In addition to article 6 of the African Charter, the African Commission on Human and Peoples' Rights has established a number of standards that protect the right to be presumed innocent.56 Section M(1)(e) of the Principles on the Right to a Fair Trial57 provides that states must not keep accused persons in detention pending the finalisation of their trial, unless it is absolutely necessary to do so to prevent an accused person from fleeing (subject to sufficient evidence).58 Instead, states should release accused persons on particular conditions and/or guarantees.59

The Ouagadougou Declaration and Plan of Action on Accelerating Prisons and Penal Reforms in Africa60 seeks to further encourage alternative strategies to imprisonment.61 The Plan of Action sets out that remand detention should be a measure of last resort and should be for as short a period as possible. The plan mandates that police officers should have and exercise their wider bail powers, including the use of police bail (a process where a police officer can grant bail without a presiding officer), and that presiding officers should involve community members for bail hearings in order to gather more evidence about accused's assets and/or their place of abode.62

The African Commission has stated that detention carried out by states based on discrimination amounts to the arbitrary deprivation of an accused's right to liberty and, consequently, is a violation of article 6 of the African Charter.63This raises interesting questions in South Africa, where the majority of people living in poverty are black, and where adjudicating bail based on the absence of a fixed address and/or ownership of assets may be considered discriminatory.


Domestic law

The Constitution

Section 12(1)(a) of the Constitution provides that everyone has the right to freedom and security of the person, which includes the right not to be deprived of freedom arbitrarily or without just cause.64 Section 12 guarantees both substantive and procedural protection of the right to freedom and security of the person. In S v Coetzee, Justice O'Regan described the two components of section 12 as follows:

The first is concerned particularly with reasons for which the state may deprive someone of freedom; and the second is concerned with the manner whereby a person is deprived of freedom ... our Constitution recognises that both aspects are important in a democracy: the state may not deprive its citizens of liberty for reasons that are not acceptable, nor when it deprives its citizens of freedom for acceptable reasons, may it do so in a manner that is procedurally unfair.65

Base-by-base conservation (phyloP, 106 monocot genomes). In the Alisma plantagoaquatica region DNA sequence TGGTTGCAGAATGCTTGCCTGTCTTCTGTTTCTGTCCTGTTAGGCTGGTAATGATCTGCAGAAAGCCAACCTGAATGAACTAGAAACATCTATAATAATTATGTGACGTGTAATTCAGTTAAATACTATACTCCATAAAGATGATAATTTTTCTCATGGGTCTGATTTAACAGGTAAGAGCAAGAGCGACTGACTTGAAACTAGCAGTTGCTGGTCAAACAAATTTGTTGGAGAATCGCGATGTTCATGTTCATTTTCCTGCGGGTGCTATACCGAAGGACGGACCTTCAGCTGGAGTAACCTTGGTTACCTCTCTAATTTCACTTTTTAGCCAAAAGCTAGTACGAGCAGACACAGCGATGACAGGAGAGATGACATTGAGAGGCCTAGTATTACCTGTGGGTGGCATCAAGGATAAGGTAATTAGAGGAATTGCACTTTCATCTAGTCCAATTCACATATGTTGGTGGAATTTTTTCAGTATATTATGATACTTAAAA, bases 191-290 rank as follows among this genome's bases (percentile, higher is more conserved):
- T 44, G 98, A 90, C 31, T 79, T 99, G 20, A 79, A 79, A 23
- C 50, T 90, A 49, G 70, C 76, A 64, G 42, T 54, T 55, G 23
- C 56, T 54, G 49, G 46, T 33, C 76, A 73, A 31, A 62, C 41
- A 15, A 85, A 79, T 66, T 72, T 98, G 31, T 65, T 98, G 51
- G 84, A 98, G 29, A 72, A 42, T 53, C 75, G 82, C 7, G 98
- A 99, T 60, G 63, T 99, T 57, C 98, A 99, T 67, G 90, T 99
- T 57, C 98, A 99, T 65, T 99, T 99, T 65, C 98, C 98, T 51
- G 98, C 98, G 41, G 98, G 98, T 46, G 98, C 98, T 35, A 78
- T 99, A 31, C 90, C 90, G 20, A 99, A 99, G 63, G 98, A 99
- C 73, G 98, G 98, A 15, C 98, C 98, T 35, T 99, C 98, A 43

Where presiding officers place too much weight on whether an accused person owns assets and/or has a verified address in determining whether to grant bail or not, they unfairly deprive the accused of his or her liberty, for the reasons set out above.66 Consequently, this practice is inconsistent with section 12(1) of the Constitution.

Section 35(1)(f) of the Constitution provides that 'everyone who is arrested for allegedly committing an offence has the right to be released from detention if the interests of justice permit, subject to reasonable conditions'.67Given prison conditions in South Africa, it should be in the interests of justice to release accused persons who have been denied bail merely because they do not own assets or have a fixed residential address. Failing to do so penalises their poverty (as Letaoana points out).

Section 1(c) of the Constitution provides 'that the Republic of South Africa is one, sovereign, democratic state founded on the value of supremacy of the Constitution and the rule of law'.68 The rule of law demands uniformity in the legal system. In Gcaba v Minister for Safety and Security,69the Constitutional Court, in reference to the binding effect of judgments, held that 'precedents must be respected in order to ensure legal certainty and equality before the law'.70 It is not uniform for presiding officers to hear testimonies of family members to ascertain flight risk in some bail hearings, while insisting on a police officer's affidavits in others. The manner in which flight risk is assessed should be flexible and yet uniform to ensure that it does not discriminate against certain groups of people. Discretion allowed to police and judicial officers should therefore be guided to ensure a level of fairness and consistency.71